On the same day as Revelstoke celebrated its timber history with Timber Day, a rally against logging took place at the Mount Macpherson Nordic Lodge.
About 150 people showed up to the Save Macpherson rally. Many were decked out in blue Save Macpherson T-shirts and mountain biking gear, ready to ride the trails in a demonstration of the local biking spirit they are fighting to preserve.
Logging company B.C. Timber Sales (BCTS) is anticipating to log a 14.5 hectare area on Mount Macpherson later this year. The cut block will impact the upper part of TNT and Ridgewalk trails — a popular part of the mountain biking and Nordic skiing area.
The date for logging is not set, but it is expected for late August or early September and will last about a month.
Save Macpherson is a group of concerned local residents who are hoping to slow this process down. Jordie McTavish, one of the residents behind it, said their petition has so far received about 3,000 signatures. He also said 300 letters have been sent to the Ministry of Forests, Lands and Natural Resource Operations and Norm Macdonald, MLA Columbia River–Revelstoke, brought the issue up in provincial government on Thursday May 19.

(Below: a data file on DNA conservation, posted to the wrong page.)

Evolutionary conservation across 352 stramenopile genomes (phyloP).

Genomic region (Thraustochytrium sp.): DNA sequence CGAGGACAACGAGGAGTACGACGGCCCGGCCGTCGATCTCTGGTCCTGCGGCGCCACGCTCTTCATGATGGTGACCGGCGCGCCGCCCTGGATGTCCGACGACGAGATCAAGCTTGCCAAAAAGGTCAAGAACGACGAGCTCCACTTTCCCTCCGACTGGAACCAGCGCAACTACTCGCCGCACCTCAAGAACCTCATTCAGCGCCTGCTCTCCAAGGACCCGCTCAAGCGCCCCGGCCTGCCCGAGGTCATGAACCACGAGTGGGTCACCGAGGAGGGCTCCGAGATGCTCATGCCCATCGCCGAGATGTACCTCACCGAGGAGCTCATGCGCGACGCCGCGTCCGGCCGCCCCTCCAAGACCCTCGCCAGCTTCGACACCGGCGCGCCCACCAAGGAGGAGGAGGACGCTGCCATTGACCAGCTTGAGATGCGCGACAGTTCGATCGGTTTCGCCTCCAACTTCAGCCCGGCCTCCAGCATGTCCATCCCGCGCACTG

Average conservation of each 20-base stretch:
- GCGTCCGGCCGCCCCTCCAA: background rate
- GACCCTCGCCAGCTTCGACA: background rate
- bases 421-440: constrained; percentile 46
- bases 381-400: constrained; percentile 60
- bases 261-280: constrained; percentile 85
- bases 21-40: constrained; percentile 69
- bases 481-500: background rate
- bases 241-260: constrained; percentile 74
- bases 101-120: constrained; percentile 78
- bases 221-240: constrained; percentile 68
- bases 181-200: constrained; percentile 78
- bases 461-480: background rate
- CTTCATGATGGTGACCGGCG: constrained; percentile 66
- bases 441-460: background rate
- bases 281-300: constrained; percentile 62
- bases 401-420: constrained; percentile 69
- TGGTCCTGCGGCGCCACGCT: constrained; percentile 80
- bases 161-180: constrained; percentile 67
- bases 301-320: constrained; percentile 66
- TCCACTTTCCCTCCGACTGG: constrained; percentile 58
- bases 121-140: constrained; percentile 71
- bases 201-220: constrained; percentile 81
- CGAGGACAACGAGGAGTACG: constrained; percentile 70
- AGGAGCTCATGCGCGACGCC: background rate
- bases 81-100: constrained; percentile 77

McTavish, in his speech at the rally, said the group wants more community input with BCTS, and said hearings that occurred last year were not a democratic process.
“Save Macpherson is not against logging,” he said. “There are only so many places to recreate in a community forest and many places to log outside of this area.
“Save Macpherson will not stop until the community of Revelstoke has had the opportunity to be properly and adequately heard in a formal public hearing.”
A number of residents also stood up to make statements. Matt Yaki, of Wandering Wheels, questioned the gradual disintegration of the forest if this logging went ahead.
“Every tree in Macpherson has a number on it,” Yaki said. “What happens if we’re back here in six years fighting the same thing? That’s why we’re doing this.”
McTavish estimated the profit from this logging exercise, using the calculation of 5,573 cubic metres at $50, would come in at over $250,000. He said that money wouldn’t be going into a local company or back into the local community.
“We think the community believes that there is more money in the forest standing, and keeping it the way it is, than in a short term plan which is the harvest of 15 hectares,” he told the Mountaineer.
For background on the ongoing Mount Macpherson logging story, see our archives here.